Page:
The result was stagflation and five quarters of negative GDP growth1973 Q3 -2.1 percent, 1974 Q1 -3.4 percent, Q3 -3.7 percent, Q4 -1.5 percent, and 1975 Q1 -4.8 percent. Unemployment reached a peak of 9 percent in May 1975, two months after the recession had ended.

1980-1982 Recession

The economy suffered a double whammy of two recessions. There was one during the first six months, January to July, of 1980.

The second lasted 16 months from July 1981 to November 1982.

The Fed caused it by raising interest rates to combat inflation. That reduced business spending. The Iranian oil embargo aggravated it by reducing U.S. oil supplies. That constrained supply and drove up prices.

GDP was negative for six of the 12 quarters. The worst was Q2 1980 at -8.0 percent. Until the 2008-2009 recession, that was the worst quarterly decline since the Great Depression. Unemployment rose to 10.8 percent in November and December 1982, the highest level in any modern recession. It was above 10 percent for 10 months. President Reagan ended  by lowering the tax rate and boosting the defense budget.

GDP GrowthQ1Q2Q3Q4
1980 1.3%-8.0%-0.5% 7.7%
1981 8.1%-2.9% 4.9%-4.3%
1982-6.1% 1.8%-1.5%  0.2%

1990-1991 Recession

This recession ran eight months from July 1990 to March 1991. The 1989 Savings and Loan Crisis caused it. GDP was -3.6 percent in Q4 1990 and -1.9 percent in Q1 1991. Unemployment peaked at 7.8 percent in June 1992.

2001 Recession

The 2001 recession lasted eight months from March to November 2001. It was caused by a boom and subsequent bust in dot-com businesses. The boom was created by the Y2K scare in 2000. Y2K stands for Year 2000. Companies bought billions of dollars worth of new software. They were afraid the old systems weren't designed to transition from 

The 9/11 attack worsened it. The economy contracted in two quarters: Q1 -1.1 percent and Q3 -1.7 percent. Unemployment continued rising until it peaked at 6.3 percent in June 2003.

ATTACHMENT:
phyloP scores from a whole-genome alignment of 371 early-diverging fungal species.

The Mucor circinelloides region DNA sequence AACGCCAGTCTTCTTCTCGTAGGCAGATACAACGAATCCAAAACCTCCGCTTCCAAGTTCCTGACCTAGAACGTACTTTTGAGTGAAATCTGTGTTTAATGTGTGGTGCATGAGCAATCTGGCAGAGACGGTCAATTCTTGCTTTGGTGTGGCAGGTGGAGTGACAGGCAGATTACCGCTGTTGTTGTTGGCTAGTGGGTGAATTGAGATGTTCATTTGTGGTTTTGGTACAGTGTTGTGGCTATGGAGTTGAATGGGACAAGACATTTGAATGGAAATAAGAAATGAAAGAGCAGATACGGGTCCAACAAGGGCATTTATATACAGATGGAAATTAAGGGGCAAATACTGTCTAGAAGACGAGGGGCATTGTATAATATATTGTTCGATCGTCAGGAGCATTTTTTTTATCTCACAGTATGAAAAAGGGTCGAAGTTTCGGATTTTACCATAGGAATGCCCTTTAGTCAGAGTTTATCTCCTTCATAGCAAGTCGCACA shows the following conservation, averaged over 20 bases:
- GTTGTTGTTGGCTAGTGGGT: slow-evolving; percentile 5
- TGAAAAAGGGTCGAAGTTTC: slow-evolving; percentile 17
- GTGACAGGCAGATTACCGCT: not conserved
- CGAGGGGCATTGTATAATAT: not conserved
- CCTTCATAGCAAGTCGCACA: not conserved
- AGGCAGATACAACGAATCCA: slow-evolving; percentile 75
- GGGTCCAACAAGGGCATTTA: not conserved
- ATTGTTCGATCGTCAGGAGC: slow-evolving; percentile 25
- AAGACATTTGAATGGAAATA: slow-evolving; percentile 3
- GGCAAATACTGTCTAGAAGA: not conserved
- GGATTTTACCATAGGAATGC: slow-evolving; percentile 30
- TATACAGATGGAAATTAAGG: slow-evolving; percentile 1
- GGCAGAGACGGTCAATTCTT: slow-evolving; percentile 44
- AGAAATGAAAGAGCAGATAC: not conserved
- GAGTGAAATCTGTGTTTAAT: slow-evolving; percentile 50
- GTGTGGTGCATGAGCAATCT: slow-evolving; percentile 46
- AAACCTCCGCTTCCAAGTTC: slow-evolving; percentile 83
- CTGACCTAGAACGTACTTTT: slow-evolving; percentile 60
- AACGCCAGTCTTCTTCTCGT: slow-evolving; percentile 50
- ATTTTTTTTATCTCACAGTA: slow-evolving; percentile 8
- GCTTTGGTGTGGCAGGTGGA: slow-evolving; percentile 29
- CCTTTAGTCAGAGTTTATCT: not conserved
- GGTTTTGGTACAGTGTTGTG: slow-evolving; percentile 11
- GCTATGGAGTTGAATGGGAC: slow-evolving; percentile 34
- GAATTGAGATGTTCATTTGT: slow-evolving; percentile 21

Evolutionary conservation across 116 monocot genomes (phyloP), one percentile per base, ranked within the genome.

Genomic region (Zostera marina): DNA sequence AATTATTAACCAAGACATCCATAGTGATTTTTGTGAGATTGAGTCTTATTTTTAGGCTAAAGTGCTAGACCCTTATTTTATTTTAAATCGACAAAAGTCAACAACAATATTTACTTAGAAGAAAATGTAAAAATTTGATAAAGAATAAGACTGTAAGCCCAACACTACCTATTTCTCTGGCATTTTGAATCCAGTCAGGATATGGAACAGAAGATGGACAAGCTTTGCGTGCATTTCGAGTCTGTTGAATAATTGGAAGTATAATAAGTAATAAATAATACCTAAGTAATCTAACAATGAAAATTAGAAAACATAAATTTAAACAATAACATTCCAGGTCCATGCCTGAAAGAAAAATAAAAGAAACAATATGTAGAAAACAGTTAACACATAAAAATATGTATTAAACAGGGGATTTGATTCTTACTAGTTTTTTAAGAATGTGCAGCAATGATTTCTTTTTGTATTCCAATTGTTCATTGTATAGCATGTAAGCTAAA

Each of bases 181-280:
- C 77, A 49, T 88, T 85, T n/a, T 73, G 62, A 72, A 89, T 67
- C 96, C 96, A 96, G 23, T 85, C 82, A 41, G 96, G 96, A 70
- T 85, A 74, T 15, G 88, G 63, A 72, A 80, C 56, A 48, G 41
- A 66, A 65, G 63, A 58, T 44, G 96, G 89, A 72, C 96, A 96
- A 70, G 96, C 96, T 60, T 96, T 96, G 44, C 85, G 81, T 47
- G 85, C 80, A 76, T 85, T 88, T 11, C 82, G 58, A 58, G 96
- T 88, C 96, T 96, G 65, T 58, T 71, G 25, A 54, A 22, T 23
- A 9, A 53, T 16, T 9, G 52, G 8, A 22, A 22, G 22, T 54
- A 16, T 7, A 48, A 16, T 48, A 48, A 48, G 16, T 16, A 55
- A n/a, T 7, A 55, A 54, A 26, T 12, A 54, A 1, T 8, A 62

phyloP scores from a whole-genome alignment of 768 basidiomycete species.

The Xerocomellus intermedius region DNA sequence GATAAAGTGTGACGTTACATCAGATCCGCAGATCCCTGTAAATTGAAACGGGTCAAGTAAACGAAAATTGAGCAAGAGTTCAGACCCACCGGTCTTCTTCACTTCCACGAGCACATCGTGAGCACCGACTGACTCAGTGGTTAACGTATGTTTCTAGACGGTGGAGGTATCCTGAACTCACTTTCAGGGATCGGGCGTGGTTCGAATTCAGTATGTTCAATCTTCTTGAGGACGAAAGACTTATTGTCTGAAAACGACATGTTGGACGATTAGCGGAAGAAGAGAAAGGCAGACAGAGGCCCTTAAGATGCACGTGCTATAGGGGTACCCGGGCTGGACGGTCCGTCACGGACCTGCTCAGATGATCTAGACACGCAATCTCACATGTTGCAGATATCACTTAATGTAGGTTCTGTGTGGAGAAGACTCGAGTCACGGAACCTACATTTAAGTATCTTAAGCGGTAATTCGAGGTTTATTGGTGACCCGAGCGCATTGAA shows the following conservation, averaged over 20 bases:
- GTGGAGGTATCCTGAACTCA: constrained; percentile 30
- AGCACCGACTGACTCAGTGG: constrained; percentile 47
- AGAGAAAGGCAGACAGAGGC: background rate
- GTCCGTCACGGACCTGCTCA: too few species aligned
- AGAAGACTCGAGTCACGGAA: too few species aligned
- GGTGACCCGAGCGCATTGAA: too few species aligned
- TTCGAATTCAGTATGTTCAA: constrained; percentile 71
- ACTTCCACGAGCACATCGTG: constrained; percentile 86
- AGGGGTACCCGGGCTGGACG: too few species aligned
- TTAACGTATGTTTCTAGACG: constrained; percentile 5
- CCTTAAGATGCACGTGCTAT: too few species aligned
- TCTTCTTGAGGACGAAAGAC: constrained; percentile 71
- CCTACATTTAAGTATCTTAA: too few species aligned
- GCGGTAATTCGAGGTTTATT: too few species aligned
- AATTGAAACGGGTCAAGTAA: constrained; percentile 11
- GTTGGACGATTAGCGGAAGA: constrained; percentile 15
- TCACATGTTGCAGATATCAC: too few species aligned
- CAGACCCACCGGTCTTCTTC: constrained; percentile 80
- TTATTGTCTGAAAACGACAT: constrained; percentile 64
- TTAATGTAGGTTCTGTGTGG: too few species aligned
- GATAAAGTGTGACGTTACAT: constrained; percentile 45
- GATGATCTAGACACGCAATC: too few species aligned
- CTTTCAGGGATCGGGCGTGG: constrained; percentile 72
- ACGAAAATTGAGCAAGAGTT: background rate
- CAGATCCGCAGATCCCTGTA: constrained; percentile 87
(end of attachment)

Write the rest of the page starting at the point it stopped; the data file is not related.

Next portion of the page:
2008-2009 Recession

The Great Recession was the worst crisis since the 1929 Depression. It was also the longest, lasting 18 months from December 2007 to June 2009. The subprime mortgage crisis was the trigger. That created a global bank credit crisis in 2007. By 2008, it had spread to the general economy through the widespread use of derivatives..

The economy shrank in five quarters, including four quarters in a row. Two quarters contracted more than 5 percent. In Q4 2008, GDP was -8.4 percent, worse than any other recession since the Great Depression. The recession ended in Q3 2009, when GDP turned positive, thanks to the economic stimulus package.

The BEA revises its GDP estimates as it gets new data. It often recalibrates its estimates in July of each year. Here's the final estimate (made in July 2018) followed by the initial estimate (made one month after the quarter ended). This helps shows how difficult it is to correct a recession until it's already started. It also reminds you how difficult it is to time the market with your investments.


  • Q1 The economy shrank 2.3 percent. Initially, the BEA thought it grew 0.6 percent.
  • Q2 The economy rebounded 2.1 percent. The initial release said it grew 1.9 percent. Everyone thought the Fed's rescue of Bear Stearns ended the threat to financial markets.
  • Q3 The economy shrank 2.1 percent, much more than -0.3 percent initial estimate.
  • Q4 The economy collapsed, shrinking 8.4 percent. The BEA initially said it only shrank 3.8 percent, although that was bad enough. 


  • Q1 The economy shrank 4.4 percent. The initial estimate said it shrank 6.1 percent.
  • Q2 The economy contracted 0.6 percent, better than the initial estimate of -1.0 percent. 

For annual statistics since 1929, see U.S. GDP Growth, U.S. GDP History, and U.S. Inflation Rate.